Switch to ADA Accessible Theme
Close Menu
Rusk Wadlin Heppner & Martuscello, LLP Free Personal Injury Consultation
  • Facebook
  • LinkedIn
Contact Us Now

Before Attending a Hearing or Trial in Your Divorce, Learn about Courtroom Etiquette

divorce lawyer talking with judge during Courtroom Trial

It’s very possible that your first encounter with a courtroom will occur during your divorce trial. The rules of appropriate behavior in a courtroom aren’t complicated. That said, it’s critical that you follow these rules diligently, keeping in mind that the eyes of the judge and opposing party will always be on you, watching for indications of your character and credibility. Read on to learn about how to conduct yourself appropriately in a courtroom, and contact a knowledgeable New York divorce attorney with any additional questions.

Always be on time

A typical courtroom will have a fully-booked schedule every day and must remain on schedule at all costs. Judges frown on parties who don’t arrive on time and may even have to skip ahead to the next matter on calendar. Leave yourself more than enough time to get to the courtroom and plan out what you’d like to see happen with your attorney, accounting for time you may need to find parking and get through courthouse security.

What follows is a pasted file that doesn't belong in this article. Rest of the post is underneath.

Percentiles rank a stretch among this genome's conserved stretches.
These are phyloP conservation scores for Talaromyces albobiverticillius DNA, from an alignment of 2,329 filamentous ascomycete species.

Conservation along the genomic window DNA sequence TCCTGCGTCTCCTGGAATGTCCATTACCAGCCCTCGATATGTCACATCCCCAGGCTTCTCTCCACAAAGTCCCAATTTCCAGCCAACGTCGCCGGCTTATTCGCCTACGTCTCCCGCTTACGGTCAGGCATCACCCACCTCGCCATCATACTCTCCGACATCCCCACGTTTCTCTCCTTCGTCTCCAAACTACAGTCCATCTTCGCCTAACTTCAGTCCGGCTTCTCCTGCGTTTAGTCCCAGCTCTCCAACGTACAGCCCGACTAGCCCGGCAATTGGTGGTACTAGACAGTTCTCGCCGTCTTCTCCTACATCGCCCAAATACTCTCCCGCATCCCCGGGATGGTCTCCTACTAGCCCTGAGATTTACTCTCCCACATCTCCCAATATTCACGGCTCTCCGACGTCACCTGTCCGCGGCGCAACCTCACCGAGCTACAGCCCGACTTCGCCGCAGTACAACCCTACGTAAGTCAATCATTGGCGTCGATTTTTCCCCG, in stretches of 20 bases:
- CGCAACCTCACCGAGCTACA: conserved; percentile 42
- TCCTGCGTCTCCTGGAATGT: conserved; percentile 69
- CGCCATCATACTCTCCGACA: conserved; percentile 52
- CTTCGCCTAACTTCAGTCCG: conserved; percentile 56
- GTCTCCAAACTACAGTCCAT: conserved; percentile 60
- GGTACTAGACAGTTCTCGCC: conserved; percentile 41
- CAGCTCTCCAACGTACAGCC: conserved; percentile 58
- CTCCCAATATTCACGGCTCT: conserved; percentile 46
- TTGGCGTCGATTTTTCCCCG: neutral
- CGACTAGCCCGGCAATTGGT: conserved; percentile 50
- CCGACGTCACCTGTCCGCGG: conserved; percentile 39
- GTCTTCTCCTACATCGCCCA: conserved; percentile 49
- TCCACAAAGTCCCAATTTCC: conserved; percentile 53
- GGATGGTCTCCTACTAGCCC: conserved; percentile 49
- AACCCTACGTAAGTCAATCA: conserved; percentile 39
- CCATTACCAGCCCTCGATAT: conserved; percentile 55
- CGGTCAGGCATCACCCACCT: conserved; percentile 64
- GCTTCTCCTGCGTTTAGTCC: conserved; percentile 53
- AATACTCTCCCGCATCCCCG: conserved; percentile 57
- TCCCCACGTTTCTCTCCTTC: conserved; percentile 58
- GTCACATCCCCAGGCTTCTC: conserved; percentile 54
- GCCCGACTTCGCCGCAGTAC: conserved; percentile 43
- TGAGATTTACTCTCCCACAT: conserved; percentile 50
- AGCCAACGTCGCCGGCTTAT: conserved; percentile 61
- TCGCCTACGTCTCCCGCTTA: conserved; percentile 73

Show respect through dress and speech

It isn’t always necessary to wear a business suit to court, but it is necessary to dress appropriately. You should dress for court like you might dress for a job interview or important meeting. If you’re addressed by a judge, always refer to them as “your honor.”

Know the court’s rules on electronic devices

Check ahead of time on whether the court you’re attending allows you to bring in your laptop or cell phone. If you are allowed to bring these devices into the courtroom, be sure to silence your device in advance, or risk getting it confiscated by courtroom staff.

Let your attorney handle any arguments

You’ve chosen your attorney based on their experience and knowledge of the law. Allow them to handle any arguments and address any exaggerations or untruths that you hear opposing counsel raising. It is considered highly inappropriate for a party to speak up in court. Instead, write notes to your attorney if you feel that there’s something they should know.

Stay composed and interested in the process

Betraying your anger, boredom, or frustration with the process—even if only through body language—can cause you to lose credibility or respect from the judge, which you do not want. Remain highly engaged and composed while in court.

If you are in need of dedicated, skilled, and trial-ready legal help with your New York divorce case, contact the Hudson Valley family law attorneys at Rusk, Wadlin, Heppner & Martuscello, LLP for a consultation at 845-331-4100 (Kingston), or 845-236-4411 (Marlboro).

Facebook Twitter LinkedIn